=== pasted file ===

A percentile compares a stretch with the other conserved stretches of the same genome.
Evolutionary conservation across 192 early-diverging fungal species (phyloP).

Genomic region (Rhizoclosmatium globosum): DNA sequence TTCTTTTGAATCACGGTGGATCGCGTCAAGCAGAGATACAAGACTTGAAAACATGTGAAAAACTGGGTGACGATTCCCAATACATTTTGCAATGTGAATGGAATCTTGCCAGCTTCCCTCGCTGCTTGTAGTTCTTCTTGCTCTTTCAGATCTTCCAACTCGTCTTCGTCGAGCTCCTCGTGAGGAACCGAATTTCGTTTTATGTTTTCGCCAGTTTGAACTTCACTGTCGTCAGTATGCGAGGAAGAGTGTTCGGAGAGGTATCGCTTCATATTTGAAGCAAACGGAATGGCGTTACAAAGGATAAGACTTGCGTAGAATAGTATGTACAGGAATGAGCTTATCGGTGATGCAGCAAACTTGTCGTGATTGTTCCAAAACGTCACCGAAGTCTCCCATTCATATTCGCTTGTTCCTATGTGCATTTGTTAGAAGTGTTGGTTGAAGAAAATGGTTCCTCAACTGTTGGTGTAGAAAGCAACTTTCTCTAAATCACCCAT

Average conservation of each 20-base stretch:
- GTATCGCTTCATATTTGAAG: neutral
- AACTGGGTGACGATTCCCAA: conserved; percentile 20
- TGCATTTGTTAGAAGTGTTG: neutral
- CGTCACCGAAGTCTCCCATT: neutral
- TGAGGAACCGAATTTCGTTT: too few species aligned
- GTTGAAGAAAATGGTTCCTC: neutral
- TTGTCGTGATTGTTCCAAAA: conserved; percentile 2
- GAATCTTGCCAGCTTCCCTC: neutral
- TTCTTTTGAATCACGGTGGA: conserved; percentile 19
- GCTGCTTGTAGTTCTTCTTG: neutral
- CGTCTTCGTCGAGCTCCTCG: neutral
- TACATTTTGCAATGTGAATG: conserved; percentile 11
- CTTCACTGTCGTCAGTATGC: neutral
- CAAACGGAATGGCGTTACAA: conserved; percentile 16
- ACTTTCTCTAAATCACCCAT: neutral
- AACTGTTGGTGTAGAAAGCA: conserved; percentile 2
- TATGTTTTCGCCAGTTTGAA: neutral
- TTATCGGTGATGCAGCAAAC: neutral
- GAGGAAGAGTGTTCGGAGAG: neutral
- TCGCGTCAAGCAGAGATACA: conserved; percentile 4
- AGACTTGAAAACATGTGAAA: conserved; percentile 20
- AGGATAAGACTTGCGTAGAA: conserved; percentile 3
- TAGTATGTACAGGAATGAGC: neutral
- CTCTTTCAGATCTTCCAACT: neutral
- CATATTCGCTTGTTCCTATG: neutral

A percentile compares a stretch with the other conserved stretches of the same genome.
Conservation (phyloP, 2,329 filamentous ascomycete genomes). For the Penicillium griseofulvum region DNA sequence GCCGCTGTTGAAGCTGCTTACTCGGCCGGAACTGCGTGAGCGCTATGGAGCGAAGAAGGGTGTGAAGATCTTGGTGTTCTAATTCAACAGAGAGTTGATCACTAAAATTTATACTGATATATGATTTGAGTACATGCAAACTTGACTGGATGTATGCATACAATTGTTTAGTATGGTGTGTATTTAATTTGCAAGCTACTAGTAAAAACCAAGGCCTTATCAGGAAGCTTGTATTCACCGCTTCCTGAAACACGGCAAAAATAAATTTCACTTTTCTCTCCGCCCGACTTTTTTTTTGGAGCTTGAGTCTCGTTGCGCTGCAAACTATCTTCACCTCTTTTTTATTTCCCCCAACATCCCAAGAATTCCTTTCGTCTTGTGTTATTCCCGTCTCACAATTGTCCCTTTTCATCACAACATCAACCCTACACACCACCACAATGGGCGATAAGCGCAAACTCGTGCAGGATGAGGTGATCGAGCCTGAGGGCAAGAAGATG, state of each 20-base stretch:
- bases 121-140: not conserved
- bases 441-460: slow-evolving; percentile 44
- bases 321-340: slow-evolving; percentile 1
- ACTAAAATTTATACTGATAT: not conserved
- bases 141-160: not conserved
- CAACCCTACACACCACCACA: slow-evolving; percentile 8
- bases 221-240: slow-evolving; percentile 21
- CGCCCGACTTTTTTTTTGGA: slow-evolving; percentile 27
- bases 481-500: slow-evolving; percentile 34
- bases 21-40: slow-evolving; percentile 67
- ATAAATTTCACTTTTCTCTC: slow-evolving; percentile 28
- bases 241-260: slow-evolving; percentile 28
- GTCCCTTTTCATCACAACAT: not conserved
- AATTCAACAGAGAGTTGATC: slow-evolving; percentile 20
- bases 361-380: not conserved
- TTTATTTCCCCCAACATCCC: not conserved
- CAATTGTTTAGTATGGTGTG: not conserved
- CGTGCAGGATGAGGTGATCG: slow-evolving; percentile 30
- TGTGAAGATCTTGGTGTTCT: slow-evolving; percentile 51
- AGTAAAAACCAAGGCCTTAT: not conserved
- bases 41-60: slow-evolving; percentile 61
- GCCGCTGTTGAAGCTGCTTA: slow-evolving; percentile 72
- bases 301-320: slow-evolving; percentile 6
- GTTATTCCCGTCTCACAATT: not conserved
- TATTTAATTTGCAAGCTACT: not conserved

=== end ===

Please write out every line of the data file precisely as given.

A percentile compares a stretch with the other conserved stretches of the same genome.
Evolutionary conservation across 192 early-diverging fungal species (phyloP).

Genomic region (Rhizoclosmatium globosum): DNA sequence TTCTTTTGAATCACGGTGGATCGCGTCAAGCAGAGATACAAGACTTGAAAACATGTGAAAAACTGGGTGACGATTCCCAATACATTTTGCAATGTGAATGGAATCTTGCCAGCTTCCCTCGCTGCTTGTAGTTCTTCTTGCTCTTTCAGATCTTCCAACTCGTCTTCGTCGAGCTCCTCGTGAGGAACCGAATTTCGTTTTATGTTTTCGCCAGTTTGAACTTCACTGTCGTCAGTATGCGAGGAAGAGTGTTCGGAGAGGTATCGCTTCATATTTGAAGCAAACGGAATGGCGTTACAAAGGATAAGACTTGCGTAGAATAGTATGTACAGGAATGAGCTTATCGGTGATGCAGCAAACTTGTCGTGATTGTTCCAAAACGTCACCGAAGTCTCCCATTCATATTCGCTTGTTCCTATGTGCATTTGTTAGAAGTGTTGGTTGAAGAAAATGGTTCCTCAACTGTTGGTGTAGAAAGCAACTTTCTCTAAATCACCCAT

Average conservation of each 20-base stretch:
- GTATCGCTTCATATTTGAAG: neutral
- AACTGGGTGACGATTCCCAA: conserved; percentile 20
- TGCATTTGTTAGAAGTGTTG: neutral
- CGTCACCGAAGTCTCCCATT: neutral
- TGAGGAACCGAATTTCGTTT: too few species aligned
- GTTGAAGAAAATGGTTCCTC: neutral
- TTGTCGTGATTGTTCCAAAA: conserved; percentile 2
- GAATCTTGCCAGCTTCCCTC: neutral
- TTCTTTTGAATCACGGTGGA: conserved; percentile 19
- GCTGCTTGTAGTTCTTCTTG: neutral
- CGTCTTCGTCGAGCTCCTCG: neutral
- TACATTTTGCAATGTGAATG: conserved; percentile 11
- CTTCACTGTCGTCAGTATGC: neutral
- CAAACGGAATGGCGTTACAA: conserved; percentile 16
- ACTTTCTCTAAATCACCCAT: neutral
- AACTGTTGGTGTAGAAAGCA: conserved; percentile 2
- TATGTTTTCGCCAGTTTGAA: neutral
- TTATCGGTGATGCAGCAAAC: neutral
- GAGGAAGAGTGTTCGGAGAG: neutral
- TCGCGTCAAGCAGAGATACA: conserved; percentile 4
- AGACTTGAAAACATGTGAAA: conserved; percentile 20
- AGGATAAGACTTGCGTAGAA: conserved; percentile 3
- TAGTATGTACAGGAATGAGC: neutral
- CTCTTTCAGATCTTCCAACT: neutral
- CATATTCGCTTGTTCCTATG: neutral

A percentile compares a stretch with the other conserved stretches of the same genome.
Conservation (phyloP, 2,329 filamentous ascomycete genomes). For the Penicillium griseofulvum region DNA sequence GCCGCTGTTGAAGCTGCTTACTCGGCCGGAACTGCGTGAGCGCTATGGAGCGAAGAAGGGTGTGAAGATCTTGGTGTTCTAATTCAACAGAGAGTTGATCACTAAAATTTATACTGATATATGATTTGAGTACATGCAAACTTGACTGGATGTATGCATACAATTGTTTAGTATGGTGTGTATTTAATTTGCAAGCTACTAGTAAAAACCAAGGCCTTATCAGGAAGCTTGTATTCACCGCTTCCTGAAACACGGCAAAAATAAATTTCACTTTTCTCTCCGCCCGACTTTTTTTTTGGAGCTTGAGTCTCGTTGCGCTGCAAACTATCTTCACCTCTTTTTTATTTCCCCCAACATCCCAAGAATTCCTTTCGTCTTGTGTTATTCCCGTCTCACAATTGTCCCTTTTCATCACAACATCAACCCTACACACCACCACAATGGGCGATAAGCGCAAACTCGTGCAGGATGAGGTGATCGAGCCTGAGGGCAAGAAGATG, state of each 20-base stretch:
- bases 121-140: not conserved
- bases 441-460: slow-evolving; percentile 44
- bases 321-340: slow-evolving; percentile 1
- ACTAAAATTTATACTGATAT: not conserved
- bases 141-160: not conserved
- CAACCCTACACACCACCACA: slow-evolving; percentile 8
- bases 221-240: slow-evolving; percentile 21
- CGCCCGACTTTTTTTTTGGA: slow-evolving; percentile 27
- bases 481-500: slow-evolving; percentile 34
- bases 21-40: slow-evolving; percentile 67
- ATAAATTTCACTTTTCTCTC: slow-evolving; percentile 28
- bases 241-260: slow-evolving; percentile 28
- GTCCCTTTTCATCACAACAT: not conserved
- AATTCAACAGAGAGTTGATC: slow-evolving; percentile 20
- bases 361-380: not conserved
- TTTATTTCCCCCAACATCCC: not conserved
- CAATTGTTTAGTATGGTGTG: not conserved
- CGTGCAGGATGAGGTGATCG: slow-evolving; percentile 30
- TGTGAAGATCTTGGTGTTCT: slow-evolving; percentile 51
- AGTAAAAACCAAGGCCTTAT: not conserved
- bases 41-60: slow-evolving; percentile 61
- GCCGCTGTTGAAGCTGCTTA: slow-evolving; percentile 72
- bases 301-320: slow-evolving; percentile 6
- GTTATTCCCGTCTCACAATT: not conserved
- TATTTAATTTGCAAGCTACT: not conserved